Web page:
HONG KONG — It's been nearly two years since Stanley Au, a colorful gold trader with a long history of links to North Korea, lost control of his Macau bank in a swirl of U.S. government charges that it had laundered cash and bogus U.S. $100 notes for dictator Kim Jong Il's regime.
Au now wants control of his bank back, even if it means confronting the U.S. Treasury Department, which asserts that he may still be in league with North Korea.
He has the implicit backing of the Chinese government.
Speaking from Macau, the gambling haven about an hour's ferry ride from here, Au said he wouldn't succumb to American pressure to sell his interest in Banco Delta Asia.
"A definite 'no!' " Au said, in his first public remarks on the matter. "This is my family crown jewel. I committed no illicit activities. Why should I give up something that is built up by two generations of my family?"
More is at stake in the deadlock over the future of Banco Delta Asia than whether Stanley Au once again sits in the director's chair at a bank that his father started 72 years ago.
Au's challenge raises the question of whether the Bush administration operated arbitrarily as it turned an obscure banking provision into a potent financial weapon that it one day may desire to use elsewhere around the globe, perhaps against Iran.
For China, the issue is U.S. interference in a Chinese enclave whose banks are under Chinese regulation.
A former U.S. diplomat with vast experience on North Korea is siding with Au and his lawyers in affirming that the Bush administration may have drummed up a case against Banco Delta Asia, relying on old evidence, in an effort to put the financial screws on North Korea.
"The evidence against BDA is feeble at best, and much of it dates from prior to 2001. That's a view shared by friends across the bureaucratic spectrum in Washington. The main motive was political," said C. Kenneth Quinones, who was a desk officer on North Korea at the State Department in the early 1990s and until last year an informal conduit between the department and North Korean envoys at the United Nations.
Even though its facts are weak, Treasury Department officials don't want to relax sanctions on Banco Delta Asia, out of concern that backtracking may open legal challenges to a measure that's surprised U.S. officials with its effectiveness, Quinones said in an interview in Tokyo.
"They can't back off. They committed to what they considered a legally justified process. They painted themselves into a corner," said Quinones, who has a Ph.D. in East Asian languages and history from Harvard.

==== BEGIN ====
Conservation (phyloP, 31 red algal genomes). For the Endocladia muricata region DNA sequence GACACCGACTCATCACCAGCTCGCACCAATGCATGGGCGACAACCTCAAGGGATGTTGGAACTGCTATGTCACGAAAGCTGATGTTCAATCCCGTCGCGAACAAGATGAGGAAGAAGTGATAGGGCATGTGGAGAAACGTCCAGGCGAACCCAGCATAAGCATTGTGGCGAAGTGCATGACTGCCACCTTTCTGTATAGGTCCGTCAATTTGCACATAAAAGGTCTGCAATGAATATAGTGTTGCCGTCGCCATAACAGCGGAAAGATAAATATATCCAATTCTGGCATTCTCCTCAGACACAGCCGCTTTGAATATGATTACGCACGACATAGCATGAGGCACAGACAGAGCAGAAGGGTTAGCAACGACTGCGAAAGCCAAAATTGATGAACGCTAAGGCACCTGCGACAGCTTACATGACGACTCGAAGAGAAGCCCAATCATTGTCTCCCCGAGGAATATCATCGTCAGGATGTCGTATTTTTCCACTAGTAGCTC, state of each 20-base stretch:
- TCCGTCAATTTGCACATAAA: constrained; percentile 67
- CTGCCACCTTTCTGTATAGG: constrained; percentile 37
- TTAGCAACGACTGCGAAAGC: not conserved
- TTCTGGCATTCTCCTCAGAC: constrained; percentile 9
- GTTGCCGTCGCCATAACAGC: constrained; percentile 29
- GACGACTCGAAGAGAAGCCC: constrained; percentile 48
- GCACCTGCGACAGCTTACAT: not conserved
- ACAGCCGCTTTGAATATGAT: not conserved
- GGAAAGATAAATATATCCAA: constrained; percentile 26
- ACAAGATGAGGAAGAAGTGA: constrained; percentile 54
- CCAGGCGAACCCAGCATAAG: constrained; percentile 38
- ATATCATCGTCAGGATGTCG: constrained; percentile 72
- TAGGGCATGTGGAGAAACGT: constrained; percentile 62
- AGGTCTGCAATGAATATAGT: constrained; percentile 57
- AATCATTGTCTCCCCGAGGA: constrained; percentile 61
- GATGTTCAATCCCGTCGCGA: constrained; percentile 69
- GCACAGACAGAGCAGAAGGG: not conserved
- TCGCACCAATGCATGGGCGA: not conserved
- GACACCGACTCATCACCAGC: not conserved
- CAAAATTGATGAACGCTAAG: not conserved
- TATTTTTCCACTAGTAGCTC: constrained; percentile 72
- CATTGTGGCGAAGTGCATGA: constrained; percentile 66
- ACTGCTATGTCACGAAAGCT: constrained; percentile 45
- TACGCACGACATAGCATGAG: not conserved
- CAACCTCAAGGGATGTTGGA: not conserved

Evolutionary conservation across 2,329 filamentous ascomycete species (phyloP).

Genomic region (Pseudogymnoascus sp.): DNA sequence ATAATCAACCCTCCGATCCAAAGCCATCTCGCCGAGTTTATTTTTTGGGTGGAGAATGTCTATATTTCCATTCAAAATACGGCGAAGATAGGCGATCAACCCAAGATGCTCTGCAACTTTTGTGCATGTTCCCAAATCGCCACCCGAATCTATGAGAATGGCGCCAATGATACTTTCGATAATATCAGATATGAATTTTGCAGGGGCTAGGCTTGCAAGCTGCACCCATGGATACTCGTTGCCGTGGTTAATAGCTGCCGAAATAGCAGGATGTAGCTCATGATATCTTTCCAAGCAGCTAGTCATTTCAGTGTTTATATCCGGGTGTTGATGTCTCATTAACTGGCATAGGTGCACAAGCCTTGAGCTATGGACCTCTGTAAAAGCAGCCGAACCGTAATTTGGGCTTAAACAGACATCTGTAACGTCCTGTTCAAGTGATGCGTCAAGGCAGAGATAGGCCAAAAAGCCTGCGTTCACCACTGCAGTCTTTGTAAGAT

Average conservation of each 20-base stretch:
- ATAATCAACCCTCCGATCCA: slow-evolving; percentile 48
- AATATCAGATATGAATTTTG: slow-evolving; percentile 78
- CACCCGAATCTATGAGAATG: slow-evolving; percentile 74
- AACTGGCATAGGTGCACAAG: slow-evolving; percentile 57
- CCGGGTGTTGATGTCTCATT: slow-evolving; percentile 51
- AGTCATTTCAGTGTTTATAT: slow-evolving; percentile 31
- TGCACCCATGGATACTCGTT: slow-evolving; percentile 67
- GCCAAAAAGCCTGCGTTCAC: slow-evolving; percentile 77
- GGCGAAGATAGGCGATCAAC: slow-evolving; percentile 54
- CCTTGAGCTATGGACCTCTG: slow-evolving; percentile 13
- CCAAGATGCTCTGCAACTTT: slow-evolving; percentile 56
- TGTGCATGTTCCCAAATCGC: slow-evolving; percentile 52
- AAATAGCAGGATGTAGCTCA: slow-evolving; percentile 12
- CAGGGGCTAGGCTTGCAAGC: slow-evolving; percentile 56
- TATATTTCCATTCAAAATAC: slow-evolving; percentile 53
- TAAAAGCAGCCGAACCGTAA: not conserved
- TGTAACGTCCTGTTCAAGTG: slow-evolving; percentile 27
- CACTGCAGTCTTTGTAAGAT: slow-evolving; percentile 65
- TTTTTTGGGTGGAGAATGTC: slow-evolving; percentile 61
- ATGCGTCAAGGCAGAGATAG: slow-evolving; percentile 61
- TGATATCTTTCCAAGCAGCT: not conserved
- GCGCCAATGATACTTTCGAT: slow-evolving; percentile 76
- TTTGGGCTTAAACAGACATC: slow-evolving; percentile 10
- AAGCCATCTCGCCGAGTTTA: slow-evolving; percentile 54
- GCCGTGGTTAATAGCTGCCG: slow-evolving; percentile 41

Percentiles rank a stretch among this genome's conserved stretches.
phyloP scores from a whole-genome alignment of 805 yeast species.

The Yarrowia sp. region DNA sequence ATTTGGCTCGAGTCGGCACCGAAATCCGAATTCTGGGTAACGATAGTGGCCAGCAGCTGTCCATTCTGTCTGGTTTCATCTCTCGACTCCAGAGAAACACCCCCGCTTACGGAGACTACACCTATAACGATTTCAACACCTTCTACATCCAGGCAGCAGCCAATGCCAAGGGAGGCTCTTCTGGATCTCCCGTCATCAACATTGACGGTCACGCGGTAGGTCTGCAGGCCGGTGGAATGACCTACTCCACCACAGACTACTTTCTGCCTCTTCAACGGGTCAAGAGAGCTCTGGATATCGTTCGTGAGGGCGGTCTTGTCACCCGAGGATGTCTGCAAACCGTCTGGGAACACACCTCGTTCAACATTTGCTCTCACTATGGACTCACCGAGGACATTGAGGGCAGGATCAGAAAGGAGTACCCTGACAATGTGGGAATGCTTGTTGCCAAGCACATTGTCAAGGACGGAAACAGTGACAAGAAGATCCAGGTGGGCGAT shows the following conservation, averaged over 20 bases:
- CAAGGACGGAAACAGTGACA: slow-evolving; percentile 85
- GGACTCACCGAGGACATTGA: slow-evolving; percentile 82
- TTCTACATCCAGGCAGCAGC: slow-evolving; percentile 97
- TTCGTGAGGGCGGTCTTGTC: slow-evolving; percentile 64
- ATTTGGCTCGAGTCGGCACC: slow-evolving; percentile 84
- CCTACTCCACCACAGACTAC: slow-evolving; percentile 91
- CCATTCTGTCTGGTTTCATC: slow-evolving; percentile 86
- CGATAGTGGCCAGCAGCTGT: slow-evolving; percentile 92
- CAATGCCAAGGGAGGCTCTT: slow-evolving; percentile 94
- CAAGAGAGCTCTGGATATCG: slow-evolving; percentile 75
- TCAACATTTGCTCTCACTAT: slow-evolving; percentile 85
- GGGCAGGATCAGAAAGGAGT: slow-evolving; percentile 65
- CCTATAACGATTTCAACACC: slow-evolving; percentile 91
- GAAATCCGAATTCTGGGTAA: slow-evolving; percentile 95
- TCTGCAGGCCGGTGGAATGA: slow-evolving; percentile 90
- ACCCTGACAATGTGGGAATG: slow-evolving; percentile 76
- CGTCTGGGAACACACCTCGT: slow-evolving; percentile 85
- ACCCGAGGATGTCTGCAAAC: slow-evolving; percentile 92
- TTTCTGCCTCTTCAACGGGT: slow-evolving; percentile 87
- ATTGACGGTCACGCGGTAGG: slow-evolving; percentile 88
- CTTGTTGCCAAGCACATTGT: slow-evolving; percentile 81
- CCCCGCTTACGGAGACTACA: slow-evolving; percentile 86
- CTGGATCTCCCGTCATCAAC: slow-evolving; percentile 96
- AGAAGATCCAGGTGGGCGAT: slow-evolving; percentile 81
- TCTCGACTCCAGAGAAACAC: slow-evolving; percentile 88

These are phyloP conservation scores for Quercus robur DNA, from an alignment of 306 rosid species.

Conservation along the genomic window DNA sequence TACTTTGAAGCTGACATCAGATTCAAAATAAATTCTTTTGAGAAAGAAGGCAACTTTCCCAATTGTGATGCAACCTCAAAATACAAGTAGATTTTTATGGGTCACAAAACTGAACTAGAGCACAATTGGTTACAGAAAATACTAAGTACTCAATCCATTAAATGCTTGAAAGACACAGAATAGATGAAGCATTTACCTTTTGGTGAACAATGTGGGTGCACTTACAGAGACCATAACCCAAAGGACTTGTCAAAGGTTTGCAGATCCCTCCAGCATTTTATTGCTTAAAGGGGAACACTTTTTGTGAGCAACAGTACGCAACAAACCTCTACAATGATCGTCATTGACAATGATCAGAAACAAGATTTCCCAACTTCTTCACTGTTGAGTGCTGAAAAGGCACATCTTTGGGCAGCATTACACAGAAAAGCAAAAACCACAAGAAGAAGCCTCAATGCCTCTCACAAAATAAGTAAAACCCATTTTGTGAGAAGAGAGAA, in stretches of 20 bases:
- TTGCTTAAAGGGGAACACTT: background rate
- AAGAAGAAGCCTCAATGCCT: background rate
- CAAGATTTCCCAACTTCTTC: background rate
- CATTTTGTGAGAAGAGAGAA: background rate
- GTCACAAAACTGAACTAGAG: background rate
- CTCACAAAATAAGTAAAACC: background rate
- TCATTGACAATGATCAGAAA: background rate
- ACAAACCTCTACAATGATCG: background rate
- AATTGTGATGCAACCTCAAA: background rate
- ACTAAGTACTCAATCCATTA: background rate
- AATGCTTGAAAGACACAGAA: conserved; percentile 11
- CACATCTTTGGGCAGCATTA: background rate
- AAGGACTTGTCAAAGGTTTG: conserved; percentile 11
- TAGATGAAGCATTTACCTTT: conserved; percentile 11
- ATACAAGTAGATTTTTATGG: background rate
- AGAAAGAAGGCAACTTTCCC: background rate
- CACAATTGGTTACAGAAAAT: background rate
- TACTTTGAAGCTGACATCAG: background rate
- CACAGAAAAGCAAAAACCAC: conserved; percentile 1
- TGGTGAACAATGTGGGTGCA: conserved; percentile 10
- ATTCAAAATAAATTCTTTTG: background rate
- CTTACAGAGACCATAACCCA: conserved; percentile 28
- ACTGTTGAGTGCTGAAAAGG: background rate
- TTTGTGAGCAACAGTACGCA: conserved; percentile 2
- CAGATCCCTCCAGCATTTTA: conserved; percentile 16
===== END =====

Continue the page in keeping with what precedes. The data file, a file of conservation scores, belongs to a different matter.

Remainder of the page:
When the Bush administration declared on Sept. 15, 2005, that Banco Delta Asia was a "primary money-laundering concern" because of its business with North Korea, customers staged a run on the bank, draining it of 34 percent of its deposits in three days. Fearing runaway loss of faith in the banking system, the government of Macau, a former Portuguese colony, sent a three-person commission to run the bank's day-to-day affairs. Au willingly ceded control.
The seizure infuriated North Korea, which maintained some $25 million in deposits at the bank, and effectively cut it off from the global financial system, a crippling blow for an impoverished, isolated land. North Korea walked out of six-nation talks intended to halt its drive to build nuclear weapons, and staged a nuclear test last October.
Late last month, after a delay of four months, the Bush administration facilitated the movement of the deposits to a Russian bank where North Korea would have control. The nuclear talks appear to be back on track, and North Korea says it's willing to negotiate a date to shut down and seal its Yongbyon nuclear facility.
Banco Delta Asia, though, remains under sanction from an obscure but powerful article of the 2001 USA Patriot Act, Section 311. The measure allows the Treasury to bar the bank from the U.S. system — and essentially the global system — once it's deemed linked to terrorism, money laundering or the passing of counterfeit currency. Congress isn't required to oversee such sanctions, and Treasury's evidence doesn't need to be made public.